"At the worst time, I even thought about pasting cell-phone screen protector for passer-by on a flyover as a living, even that, I just have to stay in the mainland."
Cheng Po-yu, a young lad from China's Taiwan, recently shared his story at the story-telling meeting of the 10th Straits Forum in Xiamen, Fujian Province, the biggest non-official platform between Chinese mainland and Taiwan.
Why is he so attached to the Chinese mainland? What attracts him in the mainland?
In the words of Cheng, he fell in love with Beijing at first sight. By 2015, he joined the 7th Taiwan Strait Forum, an experience which gave him more confidence in the development of the mainland and finally made him determined to move to the mainland for more opportunities.
“You can feel the pace of development in a lot of cities of the mainland. Every time you come here, you feel the change. This is a place where you can sense you are moving forward along,” he said.
Everyone has encountered difficulties, either big or small, on their way to big development in careers, so did Cheng.
When he first arrived in Chinese mainland, he had a rough start. Working for a company from Taiwan provided him with no welfare benefits or regular day-offs like other companies from the mainland, but his determination to work in the mainland never waived.
Cheng said he was sure that by doing so, he would benefit greatly in his future development, thus he just needed to hang in there.
Looking back on that experience, Cheng recalled that he even said to his friends that he wanted to stay even if he had to sell smartphone screen protector films on a flyover.
"You can see that one can make a living even through pasting screen protectors, and I have confidence I can do that," he joked.
In February, 29 mainland departments including the Taiwan Affairs Office of the State Council and the National Development and Reform Commission issued a total of 31 measures to promote cross-Strait economic and cultural exchanges and cooperation, which offers unprecedented advantages for residents in Taiwan to develop career in the Chinese mainland.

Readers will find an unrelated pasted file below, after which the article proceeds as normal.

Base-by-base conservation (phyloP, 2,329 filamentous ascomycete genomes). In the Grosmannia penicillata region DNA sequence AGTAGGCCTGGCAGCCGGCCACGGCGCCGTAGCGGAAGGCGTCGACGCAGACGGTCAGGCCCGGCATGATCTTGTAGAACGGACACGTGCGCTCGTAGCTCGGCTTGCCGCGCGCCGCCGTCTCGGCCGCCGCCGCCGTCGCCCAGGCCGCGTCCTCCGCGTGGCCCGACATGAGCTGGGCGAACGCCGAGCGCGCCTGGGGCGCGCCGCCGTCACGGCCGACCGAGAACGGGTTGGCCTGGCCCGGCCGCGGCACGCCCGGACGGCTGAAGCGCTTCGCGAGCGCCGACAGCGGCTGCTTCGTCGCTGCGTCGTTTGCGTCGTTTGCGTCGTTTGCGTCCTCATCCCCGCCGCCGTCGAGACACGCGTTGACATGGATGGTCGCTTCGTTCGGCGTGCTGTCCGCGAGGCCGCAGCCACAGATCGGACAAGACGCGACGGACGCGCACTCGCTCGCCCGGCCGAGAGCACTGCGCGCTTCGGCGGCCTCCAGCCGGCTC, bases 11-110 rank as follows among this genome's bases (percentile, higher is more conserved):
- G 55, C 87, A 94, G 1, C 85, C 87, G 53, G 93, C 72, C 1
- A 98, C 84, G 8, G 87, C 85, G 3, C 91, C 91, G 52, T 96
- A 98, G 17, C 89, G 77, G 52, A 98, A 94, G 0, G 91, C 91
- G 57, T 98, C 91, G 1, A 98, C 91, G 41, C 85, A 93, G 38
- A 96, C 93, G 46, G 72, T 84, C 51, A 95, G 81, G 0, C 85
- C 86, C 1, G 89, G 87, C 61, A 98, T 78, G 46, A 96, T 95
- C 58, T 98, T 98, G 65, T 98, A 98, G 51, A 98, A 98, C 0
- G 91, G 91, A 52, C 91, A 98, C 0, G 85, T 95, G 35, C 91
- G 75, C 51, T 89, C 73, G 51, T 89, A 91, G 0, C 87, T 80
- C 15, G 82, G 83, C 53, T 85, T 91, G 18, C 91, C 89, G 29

Cheng said the measures give Taiwan residents a fair chance to start their career in the mainland and serves many local entrepreneurs.
This preferential treatment enables young people who are already developing in the mainland to do what they really plan to do. For those who take a wait-and-see attitude, this can certainly strengthen their confidence to develop in mainland, Cheng noted.
At the invitation of the Shougang Group Vstartup, Cheng later became the groups first employee from Taiwan, responsible for creating a platform for young people like him to work in the mainland.
As the general manager of the HK, Macau and Taiwan division, his life has changed beyond expectations: he used to work behind the scenes, but now he completed thousands of large-scale lectures, frequently traveled across the Taiwan Strait and met friends throughout China.
Cheng said the enterprises he served were scattered in 13 locations in Beijing, covering 50 teams from Taiwan with 200 people, which are mainly involved in creative culture, theater, service industry, sci-tech agriculture and e-commerce.
Addressing the opening remarks of the 10th Straits Forum, Wang Yang, member of the Standing Committee of the Political Bureau of the Communist Party of China (CPC) Central Committee and Chairman of the National Committee of the Chinese Peoples Political Consultative Conference (CPPCC), said that the two sides of the Taiwan Strait have close economic links and are highly complementary.
The mainland is willing to give priority to sharing development opportunities of the mainland with Taiwan companies and vows to be fair to both Taiwan and mainland companies in related policies without distinction, in order to bring more benefits to people, Wang said.